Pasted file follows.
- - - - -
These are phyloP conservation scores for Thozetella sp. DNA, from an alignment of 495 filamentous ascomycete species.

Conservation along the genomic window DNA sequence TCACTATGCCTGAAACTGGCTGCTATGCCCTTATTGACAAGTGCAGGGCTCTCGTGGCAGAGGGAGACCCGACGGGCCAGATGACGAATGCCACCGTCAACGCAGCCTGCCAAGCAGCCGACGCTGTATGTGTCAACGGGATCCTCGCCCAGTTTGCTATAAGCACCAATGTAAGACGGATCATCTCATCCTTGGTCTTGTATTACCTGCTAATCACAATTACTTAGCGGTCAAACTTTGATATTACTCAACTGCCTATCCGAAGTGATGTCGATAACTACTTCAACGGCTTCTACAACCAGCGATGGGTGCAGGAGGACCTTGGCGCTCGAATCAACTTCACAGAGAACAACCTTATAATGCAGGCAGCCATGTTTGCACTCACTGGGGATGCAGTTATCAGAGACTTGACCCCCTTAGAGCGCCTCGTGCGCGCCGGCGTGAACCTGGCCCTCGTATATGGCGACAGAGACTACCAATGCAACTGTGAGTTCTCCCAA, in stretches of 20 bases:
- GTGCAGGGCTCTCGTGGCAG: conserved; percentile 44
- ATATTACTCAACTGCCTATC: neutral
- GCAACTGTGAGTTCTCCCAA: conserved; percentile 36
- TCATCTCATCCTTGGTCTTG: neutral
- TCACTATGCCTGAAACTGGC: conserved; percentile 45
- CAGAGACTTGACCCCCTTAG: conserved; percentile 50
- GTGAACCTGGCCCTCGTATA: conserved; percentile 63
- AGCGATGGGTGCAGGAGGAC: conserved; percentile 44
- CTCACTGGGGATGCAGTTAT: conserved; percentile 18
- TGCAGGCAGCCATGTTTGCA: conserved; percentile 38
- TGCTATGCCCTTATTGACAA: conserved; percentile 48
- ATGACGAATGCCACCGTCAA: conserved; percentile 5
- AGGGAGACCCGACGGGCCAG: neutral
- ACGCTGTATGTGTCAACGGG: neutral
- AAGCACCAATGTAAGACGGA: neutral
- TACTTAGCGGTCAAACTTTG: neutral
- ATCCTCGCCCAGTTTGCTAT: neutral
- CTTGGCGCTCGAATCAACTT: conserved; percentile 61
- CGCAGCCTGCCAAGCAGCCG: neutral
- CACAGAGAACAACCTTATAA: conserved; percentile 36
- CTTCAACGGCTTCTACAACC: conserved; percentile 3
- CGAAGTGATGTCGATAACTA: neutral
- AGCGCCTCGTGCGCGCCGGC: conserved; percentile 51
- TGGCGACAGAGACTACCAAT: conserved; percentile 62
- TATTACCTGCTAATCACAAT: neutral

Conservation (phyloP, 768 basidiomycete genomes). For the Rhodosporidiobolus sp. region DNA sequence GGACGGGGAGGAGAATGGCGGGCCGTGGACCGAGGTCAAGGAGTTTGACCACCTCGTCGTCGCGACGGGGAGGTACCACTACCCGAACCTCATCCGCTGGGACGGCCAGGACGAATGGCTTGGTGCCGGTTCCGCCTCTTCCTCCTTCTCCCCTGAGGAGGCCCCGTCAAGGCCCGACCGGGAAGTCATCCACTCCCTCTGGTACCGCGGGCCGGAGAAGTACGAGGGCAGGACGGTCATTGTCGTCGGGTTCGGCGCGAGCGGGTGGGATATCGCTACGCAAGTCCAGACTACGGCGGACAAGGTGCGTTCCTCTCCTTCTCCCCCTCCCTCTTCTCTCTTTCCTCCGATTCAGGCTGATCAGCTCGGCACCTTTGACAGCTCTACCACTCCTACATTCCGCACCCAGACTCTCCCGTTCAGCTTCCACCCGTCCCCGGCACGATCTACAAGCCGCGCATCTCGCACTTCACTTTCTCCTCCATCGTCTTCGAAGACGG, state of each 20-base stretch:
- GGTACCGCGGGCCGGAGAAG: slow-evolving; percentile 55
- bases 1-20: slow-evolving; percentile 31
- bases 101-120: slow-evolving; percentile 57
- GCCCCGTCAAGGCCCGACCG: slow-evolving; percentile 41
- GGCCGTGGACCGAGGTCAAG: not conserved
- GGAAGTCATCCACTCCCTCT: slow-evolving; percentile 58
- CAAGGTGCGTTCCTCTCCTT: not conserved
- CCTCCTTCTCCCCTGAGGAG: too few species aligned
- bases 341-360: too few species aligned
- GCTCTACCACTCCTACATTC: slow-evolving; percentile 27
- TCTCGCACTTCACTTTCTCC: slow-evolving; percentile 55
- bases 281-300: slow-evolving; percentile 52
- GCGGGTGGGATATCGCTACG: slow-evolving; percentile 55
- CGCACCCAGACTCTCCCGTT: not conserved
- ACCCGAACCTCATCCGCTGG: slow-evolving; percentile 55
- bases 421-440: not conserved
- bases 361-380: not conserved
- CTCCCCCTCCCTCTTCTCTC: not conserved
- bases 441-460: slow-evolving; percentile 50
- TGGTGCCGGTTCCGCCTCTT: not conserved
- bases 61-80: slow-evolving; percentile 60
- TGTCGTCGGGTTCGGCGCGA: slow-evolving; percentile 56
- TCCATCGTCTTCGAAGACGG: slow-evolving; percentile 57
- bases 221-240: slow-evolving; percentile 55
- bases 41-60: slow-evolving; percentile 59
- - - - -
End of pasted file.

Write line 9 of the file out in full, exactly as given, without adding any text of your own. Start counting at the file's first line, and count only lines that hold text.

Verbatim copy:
- GTGAACCTGGCCCTCGTATA: conserved; percentile 63